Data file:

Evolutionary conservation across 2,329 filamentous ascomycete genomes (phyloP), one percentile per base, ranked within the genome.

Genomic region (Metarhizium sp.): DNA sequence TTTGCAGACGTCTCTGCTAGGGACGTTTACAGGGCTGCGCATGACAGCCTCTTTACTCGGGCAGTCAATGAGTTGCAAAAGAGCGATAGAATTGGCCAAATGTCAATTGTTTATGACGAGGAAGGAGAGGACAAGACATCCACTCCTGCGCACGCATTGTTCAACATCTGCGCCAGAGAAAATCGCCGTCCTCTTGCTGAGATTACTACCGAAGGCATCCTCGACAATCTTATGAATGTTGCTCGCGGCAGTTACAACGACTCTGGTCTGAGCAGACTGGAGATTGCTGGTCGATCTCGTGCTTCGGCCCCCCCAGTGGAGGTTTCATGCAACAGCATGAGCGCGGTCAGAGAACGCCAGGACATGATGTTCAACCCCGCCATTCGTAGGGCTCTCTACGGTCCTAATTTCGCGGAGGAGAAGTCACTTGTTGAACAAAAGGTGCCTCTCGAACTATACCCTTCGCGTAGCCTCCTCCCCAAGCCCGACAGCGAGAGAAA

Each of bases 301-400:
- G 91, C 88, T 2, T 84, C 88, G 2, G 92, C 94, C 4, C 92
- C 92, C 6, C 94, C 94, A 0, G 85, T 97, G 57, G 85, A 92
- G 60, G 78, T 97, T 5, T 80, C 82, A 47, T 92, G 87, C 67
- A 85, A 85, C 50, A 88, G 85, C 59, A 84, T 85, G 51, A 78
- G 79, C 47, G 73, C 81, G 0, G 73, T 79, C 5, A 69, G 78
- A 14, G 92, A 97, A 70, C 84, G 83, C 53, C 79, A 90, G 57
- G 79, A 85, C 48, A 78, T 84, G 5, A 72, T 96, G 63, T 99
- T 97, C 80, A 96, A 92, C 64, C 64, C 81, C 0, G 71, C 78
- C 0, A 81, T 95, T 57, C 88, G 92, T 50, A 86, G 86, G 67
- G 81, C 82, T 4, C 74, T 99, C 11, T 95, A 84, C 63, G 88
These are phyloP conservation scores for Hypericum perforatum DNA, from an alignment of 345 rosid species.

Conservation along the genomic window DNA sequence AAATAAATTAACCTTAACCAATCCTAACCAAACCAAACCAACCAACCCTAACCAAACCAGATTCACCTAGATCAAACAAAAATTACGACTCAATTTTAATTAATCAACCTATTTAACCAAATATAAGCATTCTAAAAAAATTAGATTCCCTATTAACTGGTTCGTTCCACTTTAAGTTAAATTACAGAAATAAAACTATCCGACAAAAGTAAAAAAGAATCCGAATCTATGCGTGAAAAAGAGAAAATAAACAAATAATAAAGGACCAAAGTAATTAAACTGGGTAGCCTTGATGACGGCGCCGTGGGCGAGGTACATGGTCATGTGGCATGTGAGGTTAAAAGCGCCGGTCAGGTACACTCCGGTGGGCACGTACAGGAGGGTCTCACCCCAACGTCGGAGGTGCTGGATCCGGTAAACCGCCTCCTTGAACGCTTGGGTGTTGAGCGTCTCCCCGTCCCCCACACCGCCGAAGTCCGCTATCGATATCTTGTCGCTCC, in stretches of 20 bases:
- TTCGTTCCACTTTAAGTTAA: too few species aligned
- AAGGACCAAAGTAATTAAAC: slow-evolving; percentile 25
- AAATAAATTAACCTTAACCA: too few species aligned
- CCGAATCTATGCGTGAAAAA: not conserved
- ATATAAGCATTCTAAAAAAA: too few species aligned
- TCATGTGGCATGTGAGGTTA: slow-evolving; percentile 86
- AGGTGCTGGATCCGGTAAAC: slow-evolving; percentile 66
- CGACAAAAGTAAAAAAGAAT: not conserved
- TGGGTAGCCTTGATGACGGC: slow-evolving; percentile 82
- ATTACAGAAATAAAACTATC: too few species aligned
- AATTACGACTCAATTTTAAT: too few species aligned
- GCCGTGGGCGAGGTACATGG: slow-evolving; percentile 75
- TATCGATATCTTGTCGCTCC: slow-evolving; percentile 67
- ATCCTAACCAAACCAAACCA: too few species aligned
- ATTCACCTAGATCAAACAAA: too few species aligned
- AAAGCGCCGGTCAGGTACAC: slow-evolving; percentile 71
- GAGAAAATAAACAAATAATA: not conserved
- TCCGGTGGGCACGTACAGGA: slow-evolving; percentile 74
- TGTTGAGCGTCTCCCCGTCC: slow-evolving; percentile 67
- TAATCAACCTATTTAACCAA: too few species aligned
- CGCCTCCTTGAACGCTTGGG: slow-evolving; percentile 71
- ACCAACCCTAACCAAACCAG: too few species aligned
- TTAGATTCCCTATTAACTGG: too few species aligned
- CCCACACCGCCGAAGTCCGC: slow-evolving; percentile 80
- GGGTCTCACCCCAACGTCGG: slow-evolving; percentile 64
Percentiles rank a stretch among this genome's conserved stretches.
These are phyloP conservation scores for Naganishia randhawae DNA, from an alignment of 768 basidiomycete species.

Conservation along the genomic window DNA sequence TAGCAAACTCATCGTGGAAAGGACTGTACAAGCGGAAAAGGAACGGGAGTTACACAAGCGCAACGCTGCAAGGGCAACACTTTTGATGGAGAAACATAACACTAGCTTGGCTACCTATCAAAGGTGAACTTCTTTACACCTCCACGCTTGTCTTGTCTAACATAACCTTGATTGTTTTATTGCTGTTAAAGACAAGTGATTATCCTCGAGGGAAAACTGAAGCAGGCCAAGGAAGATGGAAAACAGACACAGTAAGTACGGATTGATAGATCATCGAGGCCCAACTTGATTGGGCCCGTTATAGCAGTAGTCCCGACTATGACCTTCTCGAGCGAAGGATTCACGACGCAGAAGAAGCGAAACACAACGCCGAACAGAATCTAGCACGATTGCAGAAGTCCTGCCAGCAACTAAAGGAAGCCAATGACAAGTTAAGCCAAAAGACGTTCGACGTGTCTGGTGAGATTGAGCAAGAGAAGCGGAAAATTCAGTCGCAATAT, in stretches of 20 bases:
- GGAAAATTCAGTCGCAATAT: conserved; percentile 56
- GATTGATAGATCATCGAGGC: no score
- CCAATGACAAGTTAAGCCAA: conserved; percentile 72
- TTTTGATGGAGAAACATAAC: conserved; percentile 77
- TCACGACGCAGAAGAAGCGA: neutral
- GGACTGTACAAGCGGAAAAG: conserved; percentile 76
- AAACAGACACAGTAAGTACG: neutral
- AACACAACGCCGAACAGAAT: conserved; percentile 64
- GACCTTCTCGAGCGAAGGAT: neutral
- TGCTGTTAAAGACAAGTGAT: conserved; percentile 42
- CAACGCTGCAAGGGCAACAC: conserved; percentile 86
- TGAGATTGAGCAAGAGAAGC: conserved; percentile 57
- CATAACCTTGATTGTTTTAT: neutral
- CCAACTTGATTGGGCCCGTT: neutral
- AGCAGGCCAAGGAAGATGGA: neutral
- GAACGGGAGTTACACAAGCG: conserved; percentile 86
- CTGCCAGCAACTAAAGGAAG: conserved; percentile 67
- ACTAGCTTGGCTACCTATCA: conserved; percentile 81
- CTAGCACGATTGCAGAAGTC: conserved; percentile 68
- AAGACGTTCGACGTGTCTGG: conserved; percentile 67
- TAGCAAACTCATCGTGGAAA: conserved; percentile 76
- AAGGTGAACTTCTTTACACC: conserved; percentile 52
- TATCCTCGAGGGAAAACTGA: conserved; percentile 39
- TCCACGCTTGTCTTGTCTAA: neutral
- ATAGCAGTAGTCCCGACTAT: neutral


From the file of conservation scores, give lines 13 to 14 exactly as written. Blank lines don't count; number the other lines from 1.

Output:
- G 81, C 82, T 4, C 74, T 99, C 11, T 95, A 84, C 63, G 88
These are phyloP conservation scores for Hypericum perforatum DNA, from an alignment of 345 rosid species.